Parashat Vayechi concludes the book of Bereshit and the story of the family of Abraham and Sarah. Next week, when we begin the book of Shemot, we will be reading the story of the Jewish people. This week, though, we focus on Abraham’s grandson and great-grandsons, Jacob and his sons.
As Jacob nears the end of his life, he asks Joseph to swear that he will not bury him in Egypt, but in the Cave of Machpelah in Hebron. He says, “Do me this favor, place your hand under my thigh and do ‘chesed shel emet’ [kindness of truth, i.e., true kindness] with me; please do not bury me in Egypt.”
Now, if you have ever been to a Jewish funeral, you have surely heard the phrase chesed shel emet, true kindness, in connection with the burial of the dead. As Rashi explains it, “The kindness which is shown to those who are dead, that is true kindness, for one does not look forward to repayment.” Rabbi Yonatan Binyamin HaKohen of Solish expands on this: “At first blush, it would appear that the kindness one does for the dead also has compensation, because, as our Sages tell us (Moed Katan 28): If one eulogizes others, he is eulogized, if one buries others, he is buried.’ However, we should note that Rashi states that ‘one does not look forward to the payment of a recompense.’ In other words, there is indeed compensation, even for doing something for the dead, but no one looks forward to this compensation or wants to receive it. On the contrary, every person hopes that he will live a long life.”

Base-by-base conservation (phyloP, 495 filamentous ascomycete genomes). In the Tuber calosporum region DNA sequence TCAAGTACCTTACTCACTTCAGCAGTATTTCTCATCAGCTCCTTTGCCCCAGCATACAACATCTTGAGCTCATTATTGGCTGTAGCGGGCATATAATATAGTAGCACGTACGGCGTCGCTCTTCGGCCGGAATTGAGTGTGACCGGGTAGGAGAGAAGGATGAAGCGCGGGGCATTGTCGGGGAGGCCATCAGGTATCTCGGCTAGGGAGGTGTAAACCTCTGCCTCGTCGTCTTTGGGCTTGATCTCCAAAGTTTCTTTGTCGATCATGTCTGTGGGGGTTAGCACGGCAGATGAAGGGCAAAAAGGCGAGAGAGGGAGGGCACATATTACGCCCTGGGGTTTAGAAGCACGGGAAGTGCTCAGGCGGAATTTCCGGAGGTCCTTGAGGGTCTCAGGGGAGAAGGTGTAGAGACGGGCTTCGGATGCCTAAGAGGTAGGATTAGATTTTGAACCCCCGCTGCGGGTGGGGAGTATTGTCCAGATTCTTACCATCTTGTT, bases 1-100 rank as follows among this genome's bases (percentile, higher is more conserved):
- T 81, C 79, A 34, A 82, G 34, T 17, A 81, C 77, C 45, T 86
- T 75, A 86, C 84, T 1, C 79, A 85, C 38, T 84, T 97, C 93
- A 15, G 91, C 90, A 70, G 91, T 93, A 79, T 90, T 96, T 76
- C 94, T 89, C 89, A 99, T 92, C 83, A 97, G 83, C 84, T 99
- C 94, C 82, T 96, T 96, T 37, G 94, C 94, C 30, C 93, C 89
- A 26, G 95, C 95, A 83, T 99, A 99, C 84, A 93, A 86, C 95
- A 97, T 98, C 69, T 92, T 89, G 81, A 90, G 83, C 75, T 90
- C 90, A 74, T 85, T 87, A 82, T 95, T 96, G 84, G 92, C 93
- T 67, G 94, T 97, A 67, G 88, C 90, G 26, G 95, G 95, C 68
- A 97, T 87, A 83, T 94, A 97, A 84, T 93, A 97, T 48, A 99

This is certainly true, but there is another important aspect to chesed shel emet. Rabbi Joseph ben Wolf Kranz, the Maggid of Dubno (1740-1894, Poland), wrote: “When dealing kindly with a person in life, one cannot know whether it was truly kindness, for many times that which one thinks is an act of mercy and kindness results in harm. But the mercy one shows to the dead is always true mercy because this is loving-kindness which the dead truly require and it therefore cannot result in harm or evil.”
Perhaps, then, we should understand chesed shel emet to mean that with all your kindness, do not forget truth.
• Is a parent who is reluctant to say “no” to a teenager — because the parent wants to be his child’s “friend” or because he can’t face another screaming, door-slamming argument — doing true kindness?
• Is a sister who repeatedly bails her spendthrift brother out of debt doing true kindness?
Surely it’s not difficult to come up with more examples.
The Rabbis teach us that unbridled compassion, compassion that is not balanced by justice, will return the world to chaos. And kindness without truth has the potential to destroy those it claims to help. With all your kindness, do not forget truth.
Rabbi Joyce Newmark, a resident of River Vale, is a former religious leader of congregations in Leonia and Lancaster, Pa.